April 26, 2001


Holding dialogues regarding human rights has by now become routine for the mighty in Beijing. Nary a month goes by without a foreign delegation traveling to China to hold talks with the Party leadership about torture, death sentences and forced labor camps. This week it is the Germans' turn, nine of them, all members of the Human Rights Commission of the Bundestag, Germany's governing body. This did not bother Beijing's leaders very much, since the Security Police arrested at least 30 peaceful members of Falun Gong.

The delegates will be in China for 10 days. They traveled to the remote, poor and destitute areas of China, the Provinces Gansu and Quinghai. They spoke with Tibetan and Moslem minorities, informed themselves about freedom of religion and even visited a "transformation through forced labor" camp. They debated in Beijing with party functionaries and assistant foreign minister Ma Catering. They spent eight hours alone in discussions with Chinese citizens' delegations, so said the delegation leader, Christa Nickels (Green Party). But the results were as slim as in previous visits: "All critical questions, when it came down to specific issues, were systematically blocked," said Heiner Geissler (Christian Democratic Union/CDU).

Arbitrary death sentences, persecution of believers, torture and forced labor camps are the issues. In all these the Chinese counterparts were as unyielding as of 10 years ago. The Germans time and again ran into concrete walls. What will become of those transformation camps? The party cadres defend their "correct system" of incarceration sentences. Death sentences? Those are supposedly important in their fight against criminals. Will China join the UN pact? Sometime, perhaps... Torture? Exists only in rare cases. Could Beijing at least offer some information on the status of the Panchen Lama, the little boy who already has been held for five years? We can't do that. "By holding this boy, we shielded him from exploitation and therefore protected his human rights" was their answer.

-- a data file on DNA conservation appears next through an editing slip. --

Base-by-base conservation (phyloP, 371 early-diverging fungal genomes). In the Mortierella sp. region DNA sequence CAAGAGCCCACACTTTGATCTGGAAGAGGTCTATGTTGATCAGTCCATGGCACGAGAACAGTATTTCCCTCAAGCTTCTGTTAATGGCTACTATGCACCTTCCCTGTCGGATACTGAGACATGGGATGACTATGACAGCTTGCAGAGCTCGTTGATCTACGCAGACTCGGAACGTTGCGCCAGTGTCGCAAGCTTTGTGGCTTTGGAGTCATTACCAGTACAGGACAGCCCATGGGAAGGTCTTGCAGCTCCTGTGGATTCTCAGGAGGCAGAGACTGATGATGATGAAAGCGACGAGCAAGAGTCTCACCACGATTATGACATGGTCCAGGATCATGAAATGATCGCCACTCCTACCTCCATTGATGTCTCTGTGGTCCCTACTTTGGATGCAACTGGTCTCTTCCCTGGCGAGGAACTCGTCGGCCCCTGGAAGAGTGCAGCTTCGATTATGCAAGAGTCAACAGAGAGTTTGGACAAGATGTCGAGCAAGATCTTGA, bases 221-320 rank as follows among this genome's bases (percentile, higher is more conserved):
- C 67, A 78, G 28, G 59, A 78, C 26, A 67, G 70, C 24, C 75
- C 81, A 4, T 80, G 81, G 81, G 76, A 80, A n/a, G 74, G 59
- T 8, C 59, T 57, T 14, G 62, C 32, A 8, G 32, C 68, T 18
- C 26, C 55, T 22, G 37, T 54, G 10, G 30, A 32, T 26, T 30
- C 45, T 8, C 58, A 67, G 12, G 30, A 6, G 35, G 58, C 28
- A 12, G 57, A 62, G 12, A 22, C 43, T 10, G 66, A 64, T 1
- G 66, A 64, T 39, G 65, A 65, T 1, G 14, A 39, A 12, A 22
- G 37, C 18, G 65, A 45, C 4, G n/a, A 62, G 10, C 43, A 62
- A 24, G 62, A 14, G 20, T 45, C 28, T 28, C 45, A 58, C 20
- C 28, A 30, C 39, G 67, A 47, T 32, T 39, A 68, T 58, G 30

With this tactic of cynicism, the leaders in Beijing have for many years avoided open discussions. When the West wants to engage in human rights dialogue, Beijing dishes out a formula. But answers or a change in thought do not exist. During his visit in China last fall, German Foreign Minister Joschka Fischer handed Beijing a list of dissidents whose status he would like to learn. Beijing reacted with pat answers. On all critical points there exist "irreconcilable differences," noted Nickels. Those differences were evident on the street yesterday: while the Germans discussed religious freedom with the Federal Prosecutor, Liang Quoqing, police were hunting Falun Gong practitioners all over the Heavenly Freedoms Square. More than 30 people who wanted to quietly meditate in commemoration of the big Falun Gong demonstration were arrested. They are faced with imprisonment in a forced-labor camp.

[Chinese version on http://www.minghui.ca/mh/articles/2001/5/2/10572.html]